DuPont Ready to Play Part in Reshaping Global Seeds Industryby
Dow Chemical, Monsanto also considering crop-chemical deals
`Everyone is talking to everyone' about consolidation
Less than two weeks after taking over as interim head of DuPont Co., Ed Breen is ready to play his part in reshaping the global market for seeds and crop chemicals.
Breen said Tuesday he’s in discussions about potential deals involving his company’s agriculture business, which had $11.3 billion of revenue last year. Industry consolidation should happen, he told analysts and investors on a conference call.
The comments echo those of Andrew Liveris, the CEO at Dow Chemical Co., who said last week he’s weighing options for his company’s agriculture business, and that “everyone is talking with everyone.” The rush of negotiations come in the wake of a drop in commodity prices that has forced companies to rethink their structure and leadership.
Monsanto Co., the world’s biggest seed company, said this month it’s searching for an acquisition, despite withdrawing its $47 billion offer to buy pesticide maker Syngenta AG in August. That doomed takeover was the trigger for the current round of high-level talks between major industry players, according to Liveris.
The number of large companies producing seeds and pesticides may drop to four by 2020 from six now, said Jonas Oxgaard, a New York-based analyst at Sanford C. Bernstein & Co. “There will be two players with scale in seeds and crop protection and two players stuck on the sidelines,” he said by phone. “When the music stops, you want to have a chair.”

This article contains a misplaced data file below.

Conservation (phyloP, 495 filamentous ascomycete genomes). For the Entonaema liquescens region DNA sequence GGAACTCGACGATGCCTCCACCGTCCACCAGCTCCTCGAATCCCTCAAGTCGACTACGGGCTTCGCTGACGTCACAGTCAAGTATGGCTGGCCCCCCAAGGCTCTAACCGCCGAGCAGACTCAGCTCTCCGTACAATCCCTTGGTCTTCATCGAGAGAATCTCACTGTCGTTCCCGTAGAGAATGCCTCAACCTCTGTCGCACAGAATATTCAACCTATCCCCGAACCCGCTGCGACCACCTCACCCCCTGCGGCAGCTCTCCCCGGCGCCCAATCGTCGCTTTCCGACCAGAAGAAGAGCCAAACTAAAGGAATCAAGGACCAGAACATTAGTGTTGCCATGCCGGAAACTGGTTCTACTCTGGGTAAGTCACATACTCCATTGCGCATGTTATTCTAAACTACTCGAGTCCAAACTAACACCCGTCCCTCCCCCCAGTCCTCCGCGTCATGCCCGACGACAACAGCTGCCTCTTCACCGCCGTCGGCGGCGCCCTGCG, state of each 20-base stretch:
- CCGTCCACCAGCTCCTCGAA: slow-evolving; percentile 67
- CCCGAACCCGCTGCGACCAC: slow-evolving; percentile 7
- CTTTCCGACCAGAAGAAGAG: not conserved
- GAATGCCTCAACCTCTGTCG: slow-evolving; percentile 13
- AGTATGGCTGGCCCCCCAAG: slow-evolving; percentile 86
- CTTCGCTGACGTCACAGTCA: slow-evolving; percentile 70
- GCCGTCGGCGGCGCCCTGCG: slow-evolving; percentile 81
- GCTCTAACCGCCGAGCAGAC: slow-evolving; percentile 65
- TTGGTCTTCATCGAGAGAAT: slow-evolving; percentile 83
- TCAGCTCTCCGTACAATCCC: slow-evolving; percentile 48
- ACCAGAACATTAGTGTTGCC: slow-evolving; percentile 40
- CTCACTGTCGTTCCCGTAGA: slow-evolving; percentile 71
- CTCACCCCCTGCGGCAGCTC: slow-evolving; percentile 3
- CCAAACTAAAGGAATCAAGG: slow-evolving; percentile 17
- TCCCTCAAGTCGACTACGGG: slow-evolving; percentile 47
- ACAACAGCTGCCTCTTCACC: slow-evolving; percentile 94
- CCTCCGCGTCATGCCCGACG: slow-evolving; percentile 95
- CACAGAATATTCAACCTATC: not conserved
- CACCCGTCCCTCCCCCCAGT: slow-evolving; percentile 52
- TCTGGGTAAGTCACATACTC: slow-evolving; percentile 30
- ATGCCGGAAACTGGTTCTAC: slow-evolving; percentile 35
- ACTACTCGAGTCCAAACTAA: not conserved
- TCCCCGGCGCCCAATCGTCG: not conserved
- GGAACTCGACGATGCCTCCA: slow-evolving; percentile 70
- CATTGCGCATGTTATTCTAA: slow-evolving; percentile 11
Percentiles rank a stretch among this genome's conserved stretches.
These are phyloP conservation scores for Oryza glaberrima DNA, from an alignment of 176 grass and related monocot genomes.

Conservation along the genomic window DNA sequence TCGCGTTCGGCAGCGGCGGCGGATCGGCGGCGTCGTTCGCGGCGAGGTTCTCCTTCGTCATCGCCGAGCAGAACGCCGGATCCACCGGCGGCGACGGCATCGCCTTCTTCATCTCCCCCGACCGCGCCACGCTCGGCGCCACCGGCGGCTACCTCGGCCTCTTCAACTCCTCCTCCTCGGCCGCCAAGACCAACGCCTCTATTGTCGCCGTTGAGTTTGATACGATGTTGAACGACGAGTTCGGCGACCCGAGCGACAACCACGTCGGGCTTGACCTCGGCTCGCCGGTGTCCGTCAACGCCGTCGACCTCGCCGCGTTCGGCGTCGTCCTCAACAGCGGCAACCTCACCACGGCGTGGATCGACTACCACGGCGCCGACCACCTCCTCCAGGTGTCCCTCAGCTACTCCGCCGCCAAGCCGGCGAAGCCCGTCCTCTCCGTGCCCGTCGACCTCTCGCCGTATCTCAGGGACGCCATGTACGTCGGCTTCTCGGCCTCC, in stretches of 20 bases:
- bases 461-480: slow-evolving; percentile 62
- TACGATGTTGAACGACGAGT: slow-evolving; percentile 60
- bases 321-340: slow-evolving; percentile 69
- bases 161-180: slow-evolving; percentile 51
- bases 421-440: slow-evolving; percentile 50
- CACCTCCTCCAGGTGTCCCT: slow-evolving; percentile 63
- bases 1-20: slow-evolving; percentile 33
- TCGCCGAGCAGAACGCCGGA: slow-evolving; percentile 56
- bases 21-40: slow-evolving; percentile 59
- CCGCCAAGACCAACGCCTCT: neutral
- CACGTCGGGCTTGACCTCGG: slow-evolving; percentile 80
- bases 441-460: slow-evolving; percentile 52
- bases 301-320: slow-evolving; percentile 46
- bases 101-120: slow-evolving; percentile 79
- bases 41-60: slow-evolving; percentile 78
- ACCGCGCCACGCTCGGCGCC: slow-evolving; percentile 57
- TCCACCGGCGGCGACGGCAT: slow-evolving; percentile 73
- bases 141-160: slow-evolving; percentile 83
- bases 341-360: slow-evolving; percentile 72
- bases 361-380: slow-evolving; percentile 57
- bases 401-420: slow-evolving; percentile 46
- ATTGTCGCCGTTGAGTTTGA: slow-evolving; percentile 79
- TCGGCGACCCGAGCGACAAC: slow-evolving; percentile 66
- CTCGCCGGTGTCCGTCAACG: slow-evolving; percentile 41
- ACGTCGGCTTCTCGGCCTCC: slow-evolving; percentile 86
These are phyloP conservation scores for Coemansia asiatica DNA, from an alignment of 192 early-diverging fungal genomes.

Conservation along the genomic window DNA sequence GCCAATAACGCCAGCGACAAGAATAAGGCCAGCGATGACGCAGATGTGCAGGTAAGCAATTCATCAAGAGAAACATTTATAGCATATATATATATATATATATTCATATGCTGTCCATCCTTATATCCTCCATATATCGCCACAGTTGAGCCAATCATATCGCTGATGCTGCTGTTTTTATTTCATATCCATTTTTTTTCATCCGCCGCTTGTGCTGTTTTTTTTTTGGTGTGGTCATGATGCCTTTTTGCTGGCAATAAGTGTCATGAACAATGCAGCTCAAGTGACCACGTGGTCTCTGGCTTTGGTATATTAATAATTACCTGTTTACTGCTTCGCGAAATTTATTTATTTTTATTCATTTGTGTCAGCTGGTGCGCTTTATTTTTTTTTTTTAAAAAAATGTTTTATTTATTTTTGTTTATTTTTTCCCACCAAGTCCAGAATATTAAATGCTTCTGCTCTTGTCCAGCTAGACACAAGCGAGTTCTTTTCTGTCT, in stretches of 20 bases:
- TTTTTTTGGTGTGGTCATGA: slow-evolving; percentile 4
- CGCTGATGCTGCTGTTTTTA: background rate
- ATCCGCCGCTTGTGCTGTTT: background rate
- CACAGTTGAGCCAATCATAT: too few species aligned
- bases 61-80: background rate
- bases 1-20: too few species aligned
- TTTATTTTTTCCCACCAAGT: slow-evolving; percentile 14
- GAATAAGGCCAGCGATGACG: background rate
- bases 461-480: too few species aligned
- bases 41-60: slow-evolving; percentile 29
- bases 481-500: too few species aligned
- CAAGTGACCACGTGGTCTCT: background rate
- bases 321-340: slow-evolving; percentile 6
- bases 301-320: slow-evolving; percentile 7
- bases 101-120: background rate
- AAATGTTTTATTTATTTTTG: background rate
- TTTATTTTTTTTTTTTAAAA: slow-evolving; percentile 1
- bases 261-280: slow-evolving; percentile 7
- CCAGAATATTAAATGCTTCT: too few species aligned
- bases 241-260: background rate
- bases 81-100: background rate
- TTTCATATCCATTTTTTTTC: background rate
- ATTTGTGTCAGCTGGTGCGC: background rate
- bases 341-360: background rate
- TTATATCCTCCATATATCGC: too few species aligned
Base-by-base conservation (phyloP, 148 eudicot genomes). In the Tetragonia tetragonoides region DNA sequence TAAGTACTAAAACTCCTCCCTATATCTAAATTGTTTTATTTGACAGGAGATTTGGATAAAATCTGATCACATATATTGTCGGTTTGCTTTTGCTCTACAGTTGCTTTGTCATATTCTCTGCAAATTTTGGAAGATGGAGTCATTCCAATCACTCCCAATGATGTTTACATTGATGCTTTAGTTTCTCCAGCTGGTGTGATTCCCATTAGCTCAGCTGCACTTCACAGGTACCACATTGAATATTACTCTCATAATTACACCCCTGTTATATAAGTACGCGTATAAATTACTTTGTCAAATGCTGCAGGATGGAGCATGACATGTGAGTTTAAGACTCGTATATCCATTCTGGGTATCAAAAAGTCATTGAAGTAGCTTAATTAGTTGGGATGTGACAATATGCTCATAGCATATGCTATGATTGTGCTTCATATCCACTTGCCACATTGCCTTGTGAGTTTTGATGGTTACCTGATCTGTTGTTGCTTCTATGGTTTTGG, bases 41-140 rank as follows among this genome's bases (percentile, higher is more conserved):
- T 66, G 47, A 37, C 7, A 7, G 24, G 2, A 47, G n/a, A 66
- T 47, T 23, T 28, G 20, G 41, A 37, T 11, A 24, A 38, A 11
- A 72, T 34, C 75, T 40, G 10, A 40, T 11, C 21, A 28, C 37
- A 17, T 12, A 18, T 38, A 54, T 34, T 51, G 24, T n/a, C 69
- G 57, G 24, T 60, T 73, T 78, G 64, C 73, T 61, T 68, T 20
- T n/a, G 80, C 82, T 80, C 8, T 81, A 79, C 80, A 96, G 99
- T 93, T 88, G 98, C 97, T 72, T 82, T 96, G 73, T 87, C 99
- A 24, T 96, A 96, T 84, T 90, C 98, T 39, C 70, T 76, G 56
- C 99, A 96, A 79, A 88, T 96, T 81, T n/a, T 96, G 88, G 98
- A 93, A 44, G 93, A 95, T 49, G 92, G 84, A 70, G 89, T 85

Interest in acquisitions has also been driven in part by depressed commodity prices that have stalled growth in what had previously been a robust sector, said Kelly Wiesbrock, a San Francisco-based portfolio manager at Harvest Capital Strategies. Companies with stronger balance sheets and access to low-cost debt will try to buy growth while weaker competitors faced with a prolonged down cycle may exit the industry, he said.
“Once it starts happening, the stronger players emerge, and if you’re not going to be a stronger player, you are going to be at a disadvantage,” Wiesbrock said by phone Tuesday. “Standing still is not an option.”
The number of pending, completed or proposed agriculture-chemical deals is already heading for the highest in at least 12 years, according to data compiled by Bloomberg. The list excludes Monsanto’s rejected offer for Syngenta, which would have been the industry’s largest takeover. Among the deals in 2015 that are still going ahead is U.S. fertilizer maker CF Industries Holdings Inc.’s $5.4 billion purchase of assets from Dutch competitor OCI NV.
Monsanto CEO Hugh Grant said earlier this month he’s still searching for deals because consolidation is “inevitable.” Syngenta, despite rejecting Monsanto’s advances, may yet participate in the dealmaking after the resignation last week of its CEO, according to Oxgaard.
The departure of DuPont CEO Ellen Kullman this month may clear the way for a separation of its agriculture business, the world’s-second biggest seed supplier, according to analysts including David Begleiter at Deutsche Bank AG. On Tuesday the unit posted a third-quarter operating loss of $210 million. DuPont said the segment will also lose money this quarter, the first time that’s happened in the period in three years, because of the dollar’s strength and lower pesticide demand in Brazil.
Despite the speculation, there’s no certainty any large deal will happen soon. Liveris told analysts last week on a conference call that nothing is imminent for Dow. Breen, a former CEO of Tyco International Ltd., said that any deal for DuPont’s agriculture unit must create long-term value for shareholders, not “some overnight pop.” He’s also conducting what he described as a “deep dive” at DuPont to boost shareholder value, looking for further operational cost cuts. DuPont’s capital expenditure, he said, has been too high.